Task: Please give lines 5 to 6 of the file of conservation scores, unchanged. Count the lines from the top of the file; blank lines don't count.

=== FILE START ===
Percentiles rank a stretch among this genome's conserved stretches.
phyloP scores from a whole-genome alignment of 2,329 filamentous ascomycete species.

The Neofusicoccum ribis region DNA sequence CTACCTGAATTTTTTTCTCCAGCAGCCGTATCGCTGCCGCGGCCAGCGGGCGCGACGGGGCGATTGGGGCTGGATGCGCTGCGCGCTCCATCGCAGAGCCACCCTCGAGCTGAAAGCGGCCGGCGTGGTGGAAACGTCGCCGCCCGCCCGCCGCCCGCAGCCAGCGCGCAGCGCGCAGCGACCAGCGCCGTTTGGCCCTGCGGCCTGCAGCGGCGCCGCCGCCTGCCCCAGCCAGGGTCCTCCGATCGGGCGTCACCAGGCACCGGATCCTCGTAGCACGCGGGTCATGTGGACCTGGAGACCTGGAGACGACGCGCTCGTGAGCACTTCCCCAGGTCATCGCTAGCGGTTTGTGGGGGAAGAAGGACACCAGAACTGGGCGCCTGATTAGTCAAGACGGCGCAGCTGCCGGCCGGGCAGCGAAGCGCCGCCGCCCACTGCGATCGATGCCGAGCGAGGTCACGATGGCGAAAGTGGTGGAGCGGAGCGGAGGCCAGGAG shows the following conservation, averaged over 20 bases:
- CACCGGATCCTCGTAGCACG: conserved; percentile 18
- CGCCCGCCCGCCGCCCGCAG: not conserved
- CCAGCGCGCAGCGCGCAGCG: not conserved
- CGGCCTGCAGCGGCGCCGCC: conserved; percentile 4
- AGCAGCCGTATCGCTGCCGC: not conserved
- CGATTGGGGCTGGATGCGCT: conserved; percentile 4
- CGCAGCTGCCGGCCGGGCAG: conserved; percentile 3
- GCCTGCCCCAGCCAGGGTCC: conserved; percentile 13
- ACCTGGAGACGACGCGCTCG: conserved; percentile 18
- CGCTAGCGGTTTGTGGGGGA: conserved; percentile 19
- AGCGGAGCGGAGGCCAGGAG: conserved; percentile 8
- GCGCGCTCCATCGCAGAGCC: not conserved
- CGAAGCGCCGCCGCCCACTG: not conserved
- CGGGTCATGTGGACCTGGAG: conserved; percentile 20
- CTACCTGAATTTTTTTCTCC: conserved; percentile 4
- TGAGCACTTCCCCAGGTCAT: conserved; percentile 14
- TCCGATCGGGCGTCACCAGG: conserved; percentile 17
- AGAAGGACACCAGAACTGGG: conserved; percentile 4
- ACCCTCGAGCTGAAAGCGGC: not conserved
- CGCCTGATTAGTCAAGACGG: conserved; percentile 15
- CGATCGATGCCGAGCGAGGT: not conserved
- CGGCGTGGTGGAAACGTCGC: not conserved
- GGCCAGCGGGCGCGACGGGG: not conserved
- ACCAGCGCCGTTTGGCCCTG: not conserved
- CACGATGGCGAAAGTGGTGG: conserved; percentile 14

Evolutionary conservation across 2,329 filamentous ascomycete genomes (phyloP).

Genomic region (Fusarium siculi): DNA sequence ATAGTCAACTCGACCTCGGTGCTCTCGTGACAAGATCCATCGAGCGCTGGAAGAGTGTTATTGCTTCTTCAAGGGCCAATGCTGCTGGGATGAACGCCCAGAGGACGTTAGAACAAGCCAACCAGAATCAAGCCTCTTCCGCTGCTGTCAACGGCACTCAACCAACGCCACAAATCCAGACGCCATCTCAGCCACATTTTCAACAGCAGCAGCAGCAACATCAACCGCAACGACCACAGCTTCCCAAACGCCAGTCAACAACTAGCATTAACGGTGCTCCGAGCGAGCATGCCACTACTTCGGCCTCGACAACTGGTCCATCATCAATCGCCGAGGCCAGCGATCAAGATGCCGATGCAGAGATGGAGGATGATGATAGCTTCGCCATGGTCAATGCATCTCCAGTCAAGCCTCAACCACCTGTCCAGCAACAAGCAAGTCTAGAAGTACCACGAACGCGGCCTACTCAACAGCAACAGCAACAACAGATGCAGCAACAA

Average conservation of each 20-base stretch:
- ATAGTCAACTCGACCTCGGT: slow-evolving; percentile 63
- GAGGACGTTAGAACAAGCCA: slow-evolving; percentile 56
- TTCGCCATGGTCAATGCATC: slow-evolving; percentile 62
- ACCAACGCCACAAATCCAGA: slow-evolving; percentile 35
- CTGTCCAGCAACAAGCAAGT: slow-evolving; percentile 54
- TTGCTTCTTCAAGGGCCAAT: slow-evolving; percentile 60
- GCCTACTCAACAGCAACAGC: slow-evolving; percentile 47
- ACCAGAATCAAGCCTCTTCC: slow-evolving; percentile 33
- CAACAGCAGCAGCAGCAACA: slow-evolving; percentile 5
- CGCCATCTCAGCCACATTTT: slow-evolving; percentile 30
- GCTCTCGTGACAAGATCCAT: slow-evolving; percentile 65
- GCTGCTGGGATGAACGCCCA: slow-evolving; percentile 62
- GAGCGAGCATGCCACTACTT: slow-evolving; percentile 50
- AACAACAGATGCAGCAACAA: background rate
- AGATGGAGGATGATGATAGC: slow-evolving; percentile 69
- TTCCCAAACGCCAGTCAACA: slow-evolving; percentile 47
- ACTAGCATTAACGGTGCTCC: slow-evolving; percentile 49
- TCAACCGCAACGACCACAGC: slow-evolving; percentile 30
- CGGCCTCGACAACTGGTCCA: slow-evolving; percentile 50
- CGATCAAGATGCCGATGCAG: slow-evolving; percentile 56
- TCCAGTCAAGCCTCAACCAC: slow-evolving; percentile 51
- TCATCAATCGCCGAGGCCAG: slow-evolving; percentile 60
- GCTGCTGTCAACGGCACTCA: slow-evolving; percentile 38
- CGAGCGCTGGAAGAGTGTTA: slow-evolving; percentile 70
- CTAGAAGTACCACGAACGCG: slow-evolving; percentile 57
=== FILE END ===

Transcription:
- CGCCCGCCCGCCGCCCGCAG: not conserved
- CCAGCGCGCAGCGCGCAGCG: not conserved